Climate change

Global warming associated with increasing human induced greenhouse gas (GHG) emissions has resulted into changes in the equilibrium state of climate over most parts of the world. Carbon dioxide (CO2), one of the most significant contributors to greenhouse effect, has increased from 315.97 ppm in 1959 to 400.83 ppm in 2015. There is strong scientific evidence of increased temperatures changes in the variability of onset and cessation of rainfall, and increased intensity and frequency of extreme rainfall and temperature events, which are associated with increased greenhouse gas concentrations.

According to IPCC (2013), global temperatures averaged over all land and ocean areas have risen by approximately 0.85 °C from 1880 to 2012. Global temperatures have continued to rise since then, with devastating impacts, with each year recording average global temperatures warmer than the long term mean (see Reports on statement of the status of global climate by WMO).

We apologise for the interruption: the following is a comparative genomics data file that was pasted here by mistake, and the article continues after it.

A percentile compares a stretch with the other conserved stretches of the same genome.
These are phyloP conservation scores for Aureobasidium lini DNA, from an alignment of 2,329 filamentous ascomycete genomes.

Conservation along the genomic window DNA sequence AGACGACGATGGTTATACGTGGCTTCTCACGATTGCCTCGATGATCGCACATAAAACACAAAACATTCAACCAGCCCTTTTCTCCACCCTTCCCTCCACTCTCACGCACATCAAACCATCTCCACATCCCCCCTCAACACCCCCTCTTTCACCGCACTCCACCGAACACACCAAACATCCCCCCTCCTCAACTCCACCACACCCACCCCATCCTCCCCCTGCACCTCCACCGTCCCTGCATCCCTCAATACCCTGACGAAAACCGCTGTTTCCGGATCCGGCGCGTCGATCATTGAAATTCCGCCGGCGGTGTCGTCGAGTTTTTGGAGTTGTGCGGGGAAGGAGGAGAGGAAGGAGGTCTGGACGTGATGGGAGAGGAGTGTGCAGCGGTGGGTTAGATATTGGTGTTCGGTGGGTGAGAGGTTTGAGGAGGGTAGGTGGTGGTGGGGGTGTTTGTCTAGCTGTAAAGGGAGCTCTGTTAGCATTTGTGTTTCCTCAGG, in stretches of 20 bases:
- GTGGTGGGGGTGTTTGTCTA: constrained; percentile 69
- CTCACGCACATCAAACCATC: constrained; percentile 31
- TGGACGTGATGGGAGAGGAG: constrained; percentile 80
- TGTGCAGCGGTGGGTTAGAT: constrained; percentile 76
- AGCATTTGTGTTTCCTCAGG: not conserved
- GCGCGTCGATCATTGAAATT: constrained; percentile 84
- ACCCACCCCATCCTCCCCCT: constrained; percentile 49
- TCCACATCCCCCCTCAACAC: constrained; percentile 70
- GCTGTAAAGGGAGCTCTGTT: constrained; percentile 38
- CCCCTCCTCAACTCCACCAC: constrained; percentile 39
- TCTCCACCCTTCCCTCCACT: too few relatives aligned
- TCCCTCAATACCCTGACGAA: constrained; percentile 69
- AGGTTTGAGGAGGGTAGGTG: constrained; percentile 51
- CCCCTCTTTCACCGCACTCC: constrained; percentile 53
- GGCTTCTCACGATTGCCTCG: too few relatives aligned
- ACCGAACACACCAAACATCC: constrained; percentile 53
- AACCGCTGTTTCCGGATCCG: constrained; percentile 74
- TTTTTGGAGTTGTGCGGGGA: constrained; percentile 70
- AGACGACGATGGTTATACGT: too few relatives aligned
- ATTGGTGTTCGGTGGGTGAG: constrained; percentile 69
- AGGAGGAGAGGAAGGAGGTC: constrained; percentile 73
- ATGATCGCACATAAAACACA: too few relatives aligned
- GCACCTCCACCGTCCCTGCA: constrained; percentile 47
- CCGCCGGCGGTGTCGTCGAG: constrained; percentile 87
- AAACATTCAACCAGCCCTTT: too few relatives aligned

Although there are both positive and negative effects of the changes in climate, with regards to the timing, intensity and frequency, the negative effects (cost) outweigh the positive effects (benefits). Climate change has disproportionately affected the lives and livelihoods of the populations living in the poorest countries such as Africa and these impacts are expected to continue into the future if concrete measures are not put in place to mitigate climate change. The climate change group at ICPAC work to address the climate change issues over Greater Horn of Africa (GHA) region.

We mainly focus on three key areas;
  • Understanding the observed and projected trends and changes in rainfall, temperature, extremes as well as onset/cessation of rainfall.
  • Adaptation to climate change.
  • Mitigation.
To address this range of topics, we utilize a wide-range datasets, tools and techniques. To find detailed information on our research products, you can look at the links on the side bar menu.
© 2016 IGAD Climate Prediction & Applications Centre.